Citric Acid

What is Citric Acid?

Citric acid (chemical formula: C₆H₈O₇), is an odourless white crystal/granule/powder. It mixes well with water, alcohol and methanol, but is practically insoluble in chloroform. Citric acid is naturally occurring in citrus fruits, such as in oranges, kumquats, mandarins and grapefruit. Citric acid also occurs naturally in the human body. 

What is Citric Acid used for?

As an edible acid, citric acid is used in the manufacture of food and drinks including jams/preserves, confectionery and soft drinks. The addition of citric acid in these products can act as a flavouring or a preservative. 

Other applications include:

  • Processing cheese 
  • Removing trace metals in the electroplating process
  • Adjusting the pH of foods
  • A reagent in chemistry applications
  • Medicines (pharmaceutical syrups, effervescent powders/tablets, vitamins)
  • Cosmetics (bath bombs, etc.)
  • Cleaning products 
  • Manufacturing citrate salts
Citrus fruits are naturally rich in citric acid, with lemons and limes having the highest concentrations.
Citrus fruits are naturally rich in citric acid, with lemons and limes having the highest concentrations.

Citric Acid Hazards

The routes of exposure for citric acid include inhalation, ingestion and skin and eye contact. 

Inhalation of citric acid may produce irritation of the lungs. Individuals suffering from respiratory, nervous system or circulatory system diseases such as emphysema, chronic bronchitis and kidney damage may worsen their conditions if inhaling excessive amounts of citric acid.

Ingestion of citric acid can cause haemorrhaging, blood clots, gastrointestinal damage and narrowing of the oesophagus and stomach entry. 

Skin contact with citric acid is not thought to have harmful effects, however repeated and prolonged exposure can cause contact dermatitis, characterised by redness, swelling and blistering. Entry into the bloodstream through open cuts or wounds may produce other harmful effects.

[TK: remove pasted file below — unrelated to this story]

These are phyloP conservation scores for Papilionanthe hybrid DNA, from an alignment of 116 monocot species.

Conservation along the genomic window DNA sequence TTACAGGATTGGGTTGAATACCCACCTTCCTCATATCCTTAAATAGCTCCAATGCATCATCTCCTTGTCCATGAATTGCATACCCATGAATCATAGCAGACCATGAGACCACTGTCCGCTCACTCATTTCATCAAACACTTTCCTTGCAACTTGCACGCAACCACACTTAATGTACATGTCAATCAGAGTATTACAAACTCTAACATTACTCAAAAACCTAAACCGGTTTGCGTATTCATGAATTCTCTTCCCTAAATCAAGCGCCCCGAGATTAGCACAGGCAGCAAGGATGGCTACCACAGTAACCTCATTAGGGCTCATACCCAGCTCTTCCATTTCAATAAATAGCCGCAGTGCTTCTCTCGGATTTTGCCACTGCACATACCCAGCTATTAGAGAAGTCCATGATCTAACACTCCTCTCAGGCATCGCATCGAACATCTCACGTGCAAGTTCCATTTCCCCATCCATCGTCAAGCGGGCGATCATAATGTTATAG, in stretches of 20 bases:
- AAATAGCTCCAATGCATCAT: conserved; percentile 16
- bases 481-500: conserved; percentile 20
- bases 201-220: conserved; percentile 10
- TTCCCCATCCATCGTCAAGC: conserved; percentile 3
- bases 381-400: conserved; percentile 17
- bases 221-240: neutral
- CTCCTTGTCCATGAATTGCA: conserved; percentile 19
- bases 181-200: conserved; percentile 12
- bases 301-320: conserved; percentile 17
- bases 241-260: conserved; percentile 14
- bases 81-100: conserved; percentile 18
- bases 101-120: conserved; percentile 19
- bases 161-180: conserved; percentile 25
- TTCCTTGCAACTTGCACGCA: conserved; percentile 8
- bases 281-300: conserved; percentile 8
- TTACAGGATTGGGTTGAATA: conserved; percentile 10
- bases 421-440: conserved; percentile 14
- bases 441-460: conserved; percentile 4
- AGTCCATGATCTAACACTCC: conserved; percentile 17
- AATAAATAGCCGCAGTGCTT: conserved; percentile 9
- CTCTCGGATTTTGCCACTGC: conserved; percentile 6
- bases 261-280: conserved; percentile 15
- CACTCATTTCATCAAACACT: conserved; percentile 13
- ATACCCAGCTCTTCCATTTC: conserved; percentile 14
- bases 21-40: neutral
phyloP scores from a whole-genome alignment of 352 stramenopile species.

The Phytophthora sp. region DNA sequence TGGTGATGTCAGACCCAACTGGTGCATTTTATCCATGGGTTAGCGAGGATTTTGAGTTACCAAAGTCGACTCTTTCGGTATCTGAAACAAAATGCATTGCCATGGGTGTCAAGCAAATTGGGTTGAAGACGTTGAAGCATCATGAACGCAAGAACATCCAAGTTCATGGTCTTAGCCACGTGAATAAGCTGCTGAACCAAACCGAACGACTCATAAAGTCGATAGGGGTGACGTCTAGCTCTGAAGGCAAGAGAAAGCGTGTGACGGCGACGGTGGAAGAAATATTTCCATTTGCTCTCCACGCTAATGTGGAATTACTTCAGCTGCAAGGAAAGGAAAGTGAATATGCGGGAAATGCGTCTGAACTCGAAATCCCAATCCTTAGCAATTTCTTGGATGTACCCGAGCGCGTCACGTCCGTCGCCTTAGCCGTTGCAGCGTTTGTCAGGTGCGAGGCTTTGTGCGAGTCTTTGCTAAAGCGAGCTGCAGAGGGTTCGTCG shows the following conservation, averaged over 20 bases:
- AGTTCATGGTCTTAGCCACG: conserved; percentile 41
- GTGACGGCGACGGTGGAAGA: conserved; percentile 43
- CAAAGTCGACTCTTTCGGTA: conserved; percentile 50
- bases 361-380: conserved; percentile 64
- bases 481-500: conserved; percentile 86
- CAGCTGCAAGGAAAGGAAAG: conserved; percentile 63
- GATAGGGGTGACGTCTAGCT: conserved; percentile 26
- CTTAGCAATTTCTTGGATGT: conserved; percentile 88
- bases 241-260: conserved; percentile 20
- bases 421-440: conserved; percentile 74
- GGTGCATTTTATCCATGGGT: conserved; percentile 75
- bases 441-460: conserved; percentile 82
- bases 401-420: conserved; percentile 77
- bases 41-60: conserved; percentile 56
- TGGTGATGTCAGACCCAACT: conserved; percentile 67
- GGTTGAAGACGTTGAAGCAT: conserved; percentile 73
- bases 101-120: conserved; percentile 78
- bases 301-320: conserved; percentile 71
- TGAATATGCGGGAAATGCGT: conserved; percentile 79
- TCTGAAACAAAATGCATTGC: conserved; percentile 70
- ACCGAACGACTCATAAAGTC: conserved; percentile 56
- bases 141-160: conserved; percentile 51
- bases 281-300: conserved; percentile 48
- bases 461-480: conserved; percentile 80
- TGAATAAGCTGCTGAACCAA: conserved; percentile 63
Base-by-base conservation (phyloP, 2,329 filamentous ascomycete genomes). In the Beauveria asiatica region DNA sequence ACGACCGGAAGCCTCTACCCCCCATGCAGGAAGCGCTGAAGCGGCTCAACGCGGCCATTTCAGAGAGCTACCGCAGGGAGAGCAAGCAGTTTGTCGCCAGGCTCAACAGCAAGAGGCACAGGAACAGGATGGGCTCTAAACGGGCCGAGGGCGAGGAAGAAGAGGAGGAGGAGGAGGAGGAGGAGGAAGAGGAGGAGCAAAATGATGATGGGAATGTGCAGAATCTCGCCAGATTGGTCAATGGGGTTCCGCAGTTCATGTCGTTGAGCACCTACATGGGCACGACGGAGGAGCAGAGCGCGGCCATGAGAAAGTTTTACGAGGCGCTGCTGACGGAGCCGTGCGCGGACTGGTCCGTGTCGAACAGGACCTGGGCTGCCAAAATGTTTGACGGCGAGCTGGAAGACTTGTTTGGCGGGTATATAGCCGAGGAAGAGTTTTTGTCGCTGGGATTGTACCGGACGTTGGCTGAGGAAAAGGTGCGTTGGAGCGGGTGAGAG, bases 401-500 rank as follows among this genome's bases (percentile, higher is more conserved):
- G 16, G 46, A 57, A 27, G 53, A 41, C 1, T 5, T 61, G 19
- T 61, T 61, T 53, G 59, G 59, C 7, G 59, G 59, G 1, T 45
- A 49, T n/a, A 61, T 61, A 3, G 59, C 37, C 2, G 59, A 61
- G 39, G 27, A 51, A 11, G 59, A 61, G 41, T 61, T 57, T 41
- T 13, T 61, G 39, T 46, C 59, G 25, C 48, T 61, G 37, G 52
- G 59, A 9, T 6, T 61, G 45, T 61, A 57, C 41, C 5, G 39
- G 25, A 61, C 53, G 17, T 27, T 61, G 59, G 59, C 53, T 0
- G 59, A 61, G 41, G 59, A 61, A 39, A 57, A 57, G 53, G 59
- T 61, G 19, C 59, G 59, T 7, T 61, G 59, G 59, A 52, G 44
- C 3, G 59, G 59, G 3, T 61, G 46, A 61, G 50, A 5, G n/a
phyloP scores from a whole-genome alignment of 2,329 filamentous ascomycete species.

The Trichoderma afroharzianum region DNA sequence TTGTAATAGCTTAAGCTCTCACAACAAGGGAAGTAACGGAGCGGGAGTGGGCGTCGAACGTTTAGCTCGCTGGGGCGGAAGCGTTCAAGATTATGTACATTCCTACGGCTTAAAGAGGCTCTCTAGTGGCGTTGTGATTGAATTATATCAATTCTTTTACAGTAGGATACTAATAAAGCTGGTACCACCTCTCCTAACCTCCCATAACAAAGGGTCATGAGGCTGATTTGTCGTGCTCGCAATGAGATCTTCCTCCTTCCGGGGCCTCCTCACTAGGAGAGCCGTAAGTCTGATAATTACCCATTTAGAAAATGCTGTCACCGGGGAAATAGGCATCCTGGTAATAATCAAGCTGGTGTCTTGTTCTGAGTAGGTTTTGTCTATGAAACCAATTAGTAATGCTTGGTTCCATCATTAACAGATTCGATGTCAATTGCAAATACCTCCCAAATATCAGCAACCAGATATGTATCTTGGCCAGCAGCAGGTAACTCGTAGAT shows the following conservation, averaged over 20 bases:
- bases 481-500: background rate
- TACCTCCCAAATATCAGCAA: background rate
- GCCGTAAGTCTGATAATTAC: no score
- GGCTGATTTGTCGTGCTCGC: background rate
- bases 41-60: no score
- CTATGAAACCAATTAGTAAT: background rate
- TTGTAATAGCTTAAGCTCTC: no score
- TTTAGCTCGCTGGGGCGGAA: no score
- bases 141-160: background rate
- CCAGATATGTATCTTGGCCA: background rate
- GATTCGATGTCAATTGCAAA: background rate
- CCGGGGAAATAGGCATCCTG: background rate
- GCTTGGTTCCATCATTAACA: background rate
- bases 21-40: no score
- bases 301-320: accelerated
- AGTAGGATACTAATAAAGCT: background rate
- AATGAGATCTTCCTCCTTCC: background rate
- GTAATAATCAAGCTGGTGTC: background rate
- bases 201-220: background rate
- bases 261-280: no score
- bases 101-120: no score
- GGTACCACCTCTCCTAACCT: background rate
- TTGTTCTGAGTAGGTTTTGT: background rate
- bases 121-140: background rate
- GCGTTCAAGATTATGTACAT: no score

Citric acid can cause severe and painful eye damage when exposed. 

Citric Acid Safety

If inhaled, remove the patient from the contaminated area to the nearest fresh air source. Lay them down and ensure they are warm and rested. If the patient is not breathing and you are qualified to do so, perform CPR (preferably with a bag-valve mask device). Seek medical attention without delay. 

If swallowed, do not induce vomiting. If vomiting does occur however, lean the patient forward or place them on their left side to maintain open airways and prevent aspiration. Give the patient water to rinse their mouth out and provide as much as they can comfortably drink. Seek medical attention. 

If skin exposure occurs, immediately remove all contaminated clothing, footwear and accessories and flush the affected area with plenty of water. Seek medical attention in the event of irritation. 

If the chemical is exposed to the eyes, flush the eyes out immediately with fresh running water for at least 15 minutes, remembering to wash under the eyelids. Removal of contact lenses should only be done by a skilled individual. Seek medical attention without delay.

Citric Acid Safety Handling

Emergency eyewash fountains should be accessible in the area near the potential chemical exposure and adequate ventilation should also be available (install local exhaust if necessary).

The PPE recommended when handling citric acid includes safety glasses with side shields, chemical goggles, full face shields, dust respirators, PVC or rubber gloves, overalls, PVC aprons, PVC protective suits and safety boots.

Like most acids, citric acid can present very severe hazards when improperly handled. Always check your copy of the SDS before handling hazardous chemicals. Click here for a trial of our SDS Management Software or contact us at sa***@ch*******.net for more information about our chemicals management solutions.